Well, my trip to Kauai this past year answered a lot of my questions and has brought me so much closer to my birth religion that now I am actually proud of being a Hindu. I know the answers now, and there is a ton of logic that accompanies the answers to each of my questions.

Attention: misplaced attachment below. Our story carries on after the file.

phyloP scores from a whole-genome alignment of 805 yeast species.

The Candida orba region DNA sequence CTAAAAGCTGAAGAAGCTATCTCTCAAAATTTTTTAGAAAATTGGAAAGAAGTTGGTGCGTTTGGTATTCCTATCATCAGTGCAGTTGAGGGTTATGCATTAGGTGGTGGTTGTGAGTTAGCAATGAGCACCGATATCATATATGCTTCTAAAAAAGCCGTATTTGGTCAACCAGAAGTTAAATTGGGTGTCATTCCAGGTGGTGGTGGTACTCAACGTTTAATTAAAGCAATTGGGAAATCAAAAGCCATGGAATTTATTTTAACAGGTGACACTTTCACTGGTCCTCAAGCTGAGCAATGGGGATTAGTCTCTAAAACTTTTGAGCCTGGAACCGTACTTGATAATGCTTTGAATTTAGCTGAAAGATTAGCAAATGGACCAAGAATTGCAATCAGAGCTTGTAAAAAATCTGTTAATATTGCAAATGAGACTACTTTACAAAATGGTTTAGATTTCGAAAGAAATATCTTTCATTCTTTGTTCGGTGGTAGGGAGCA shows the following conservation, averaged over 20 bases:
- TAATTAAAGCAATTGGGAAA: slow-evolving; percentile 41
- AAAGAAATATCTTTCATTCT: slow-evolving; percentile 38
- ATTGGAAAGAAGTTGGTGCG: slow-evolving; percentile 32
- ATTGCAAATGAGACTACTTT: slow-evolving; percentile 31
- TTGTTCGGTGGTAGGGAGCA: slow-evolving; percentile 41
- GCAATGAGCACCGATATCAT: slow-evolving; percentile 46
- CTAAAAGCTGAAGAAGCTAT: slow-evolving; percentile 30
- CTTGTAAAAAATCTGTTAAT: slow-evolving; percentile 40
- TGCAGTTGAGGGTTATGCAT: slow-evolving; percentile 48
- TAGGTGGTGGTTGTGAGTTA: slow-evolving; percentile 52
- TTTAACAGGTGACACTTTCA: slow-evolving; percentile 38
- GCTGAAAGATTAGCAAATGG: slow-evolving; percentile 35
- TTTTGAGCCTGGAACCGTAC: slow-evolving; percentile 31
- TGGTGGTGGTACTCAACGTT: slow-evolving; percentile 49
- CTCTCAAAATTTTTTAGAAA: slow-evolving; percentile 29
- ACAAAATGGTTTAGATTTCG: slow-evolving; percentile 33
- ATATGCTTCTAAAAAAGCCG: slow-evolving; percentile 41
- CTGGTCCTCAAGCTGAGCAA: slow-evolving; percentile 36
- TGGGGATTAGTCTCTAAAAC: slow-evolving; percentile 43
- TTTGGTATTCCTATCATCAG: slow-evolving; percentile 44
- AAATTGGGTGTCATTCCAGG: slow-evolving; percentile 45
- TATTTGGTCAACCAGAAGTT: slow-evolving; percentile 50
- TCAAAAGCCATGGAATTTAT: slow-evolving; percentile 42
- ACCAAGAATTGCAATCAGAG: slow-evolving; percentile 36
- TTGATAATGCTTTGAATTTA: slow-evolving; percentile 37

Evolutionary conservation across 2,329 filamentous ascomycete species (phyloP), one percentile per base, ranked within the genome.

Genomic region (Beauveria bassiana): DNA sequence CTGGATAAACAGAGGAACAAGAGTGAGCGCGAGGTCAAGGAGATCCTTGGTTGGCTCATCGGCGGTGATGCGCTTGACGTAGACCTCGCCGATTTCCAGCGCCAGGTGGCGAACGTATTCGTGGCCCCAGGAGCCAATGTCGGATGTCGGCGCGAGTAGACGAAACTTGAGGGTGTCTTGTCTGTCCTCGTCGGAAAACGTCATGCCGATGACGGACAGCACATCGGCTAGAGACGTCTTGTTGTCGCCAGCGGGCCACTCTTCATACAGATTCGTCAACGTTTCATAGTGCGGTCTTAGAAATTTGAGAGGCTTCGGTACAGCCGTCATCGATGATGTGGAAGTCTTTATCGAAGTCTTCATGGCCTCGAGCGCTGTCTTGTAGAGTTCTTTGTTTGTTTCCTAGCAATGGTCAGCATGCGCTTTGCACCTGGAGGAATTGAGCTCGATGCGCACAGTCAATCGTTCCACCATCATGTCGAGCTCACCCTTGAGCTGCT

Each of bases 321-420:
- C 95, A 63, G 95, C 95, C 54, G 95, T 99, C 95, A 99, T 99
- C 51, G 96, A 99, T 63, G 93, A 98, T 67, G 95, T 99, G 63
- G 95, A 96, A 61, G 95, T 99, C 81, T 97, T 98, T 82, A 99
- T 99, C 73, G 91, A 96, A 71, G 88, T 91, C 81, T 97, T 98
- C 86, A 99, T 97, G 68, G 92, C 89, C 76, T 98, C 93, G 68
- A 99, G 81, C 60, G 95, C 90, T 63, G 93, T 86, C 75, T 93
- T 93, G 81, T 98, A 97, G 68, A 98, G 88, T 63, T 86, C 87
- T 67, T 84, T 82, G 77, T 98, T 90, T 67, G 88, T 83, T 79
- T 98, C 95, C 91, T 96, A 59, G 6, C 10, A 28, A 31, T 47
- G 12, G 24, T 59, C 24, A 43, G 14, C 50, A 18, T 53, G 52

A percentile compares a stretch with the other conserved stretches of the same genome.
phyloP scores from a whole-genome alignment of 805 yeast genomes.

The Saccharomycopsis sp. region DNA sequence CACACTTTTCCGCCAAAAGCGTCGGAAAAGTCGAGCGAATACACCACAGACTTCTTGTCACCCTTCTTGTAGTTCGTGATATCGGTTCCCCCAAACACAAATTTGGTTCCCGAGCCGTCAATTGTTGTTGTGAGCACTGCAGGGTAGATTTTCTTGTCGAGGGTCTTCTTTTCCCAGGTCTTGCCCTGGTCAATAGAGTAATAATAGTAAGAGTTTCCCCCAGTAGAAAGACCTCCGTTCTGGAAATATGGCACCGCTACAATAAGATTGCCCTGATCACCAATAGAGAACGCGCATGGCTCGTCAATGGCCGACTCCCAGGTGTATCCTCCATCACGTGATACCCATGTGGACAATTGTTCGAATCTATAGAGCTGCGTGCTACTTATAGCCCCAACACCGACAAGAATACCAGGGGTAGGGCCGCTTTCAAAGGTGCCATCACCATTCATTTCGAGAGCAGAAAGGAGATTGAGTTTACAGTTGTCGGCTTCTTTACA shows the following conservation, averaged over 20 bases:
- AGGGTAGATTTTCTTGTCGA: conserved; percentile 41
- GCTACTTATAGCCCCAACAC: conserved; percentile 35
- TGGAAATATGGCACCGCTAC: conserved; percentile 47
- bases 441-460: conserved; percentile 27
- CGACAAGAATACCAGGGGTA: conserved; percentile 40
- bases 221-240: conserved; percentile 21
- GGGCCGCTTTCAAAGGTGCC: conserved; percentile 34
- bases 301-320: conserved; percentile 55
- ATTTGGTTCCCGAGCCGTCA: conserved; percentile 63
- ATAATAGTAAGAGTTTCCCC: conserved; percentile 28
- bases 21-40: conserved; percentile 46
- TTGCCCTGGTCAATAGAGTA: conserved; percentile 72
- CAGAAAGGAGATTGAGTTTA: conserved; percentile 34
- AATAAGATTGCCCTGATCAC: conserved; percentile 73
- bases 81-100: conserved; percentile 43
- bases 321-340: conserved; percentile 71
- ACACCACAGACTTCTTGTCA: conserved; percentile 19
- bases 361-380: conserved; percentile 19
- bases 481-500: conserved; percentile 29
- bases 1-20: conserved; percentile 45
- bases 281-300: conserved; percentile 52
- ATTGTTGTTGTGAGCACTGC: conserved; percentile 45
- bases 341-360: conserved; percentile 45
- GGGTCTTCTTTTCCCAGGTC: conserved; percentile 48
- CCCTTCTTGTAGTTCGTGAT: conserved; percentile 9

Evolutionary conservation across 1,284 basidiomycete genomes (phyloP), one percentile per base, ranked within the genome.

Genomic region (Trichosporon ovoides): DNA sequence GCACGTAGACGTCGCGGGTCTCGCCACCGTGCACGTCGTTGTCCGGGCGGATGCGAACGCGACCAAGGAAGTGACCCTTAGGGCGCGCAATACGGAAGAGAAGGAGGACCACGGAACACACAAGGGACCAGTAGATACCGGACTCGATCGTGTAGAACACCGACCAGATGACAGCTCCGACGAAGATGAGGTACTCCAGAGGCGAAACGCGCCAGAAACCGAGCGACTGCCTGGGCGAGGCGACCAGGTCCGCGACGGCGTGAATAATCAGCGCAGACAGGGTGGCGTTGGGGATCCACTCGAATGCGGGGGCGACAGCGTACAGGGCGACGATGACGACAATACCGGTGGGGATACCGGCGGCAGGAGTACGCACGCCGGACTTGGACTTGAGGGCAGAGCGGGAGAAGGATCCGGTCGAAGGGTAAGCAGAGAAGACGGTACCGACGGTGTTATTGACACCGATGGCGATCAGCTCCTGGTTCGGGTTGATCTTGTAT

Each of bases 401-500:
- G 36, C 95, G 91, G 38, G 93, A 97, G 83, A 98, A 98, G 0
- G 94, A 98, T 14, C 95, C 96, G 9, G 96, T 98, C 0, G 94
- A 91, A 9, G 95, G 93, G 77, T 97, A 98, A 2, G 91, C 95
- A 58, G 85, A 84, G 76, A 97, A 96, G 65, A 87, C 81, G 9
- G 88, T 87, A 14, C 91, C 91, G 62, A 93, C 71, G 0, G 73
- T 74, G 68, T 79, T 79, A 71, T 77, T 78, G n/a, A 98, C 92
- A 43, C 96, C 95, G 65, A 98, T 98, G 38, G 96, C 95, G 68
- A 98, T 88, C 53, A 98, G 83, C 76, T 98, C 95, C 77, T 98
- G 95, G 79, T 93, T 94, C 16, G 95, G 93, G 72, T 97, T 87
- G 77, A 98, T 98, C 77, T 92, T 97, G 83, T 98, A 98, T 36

This trip was my family’s third visit to Kauai. My parents came here when they were newlyweds in 1999 and brought me here in 2006. I hardly remember anything from that trip except that all the swamis had long beards—fascinating to me as a five-year-old. The 2013 trip was not like any vacation my family and I have had before. I shuddered when my parents told me that all our awake time would be spent at the temple! Pray on vacation? Who does that? Gone were my plans to zip-line! My parents made it clear that whatever zip-lining to be done would be to the temple and back. My expectations for this trip fortunately changed from bad to great the minute we walked into the temple that Wednesday morning. From the way the people in Kauai live, to the atmosphere at the temple, everything was so different from back home. In Texas, all day long everybody says, “What’s next on my list?” In Kauai, everybody says, “I’m going to the beach.” In Texas, even on free days, we aren’t really free and there’s always something to do or somewhere to go to. The vibrations and energy at the Kadavul Temple are so different from the temple that I visit in Texas. The vibrations at the temple are positive, and I felt very calm and peaceful. The monks here spent a lot of time with us and took us around the temple grounds. There were so many things that I learned about Hinduism when I was here that would otherwise have taken me a lifetime to understand.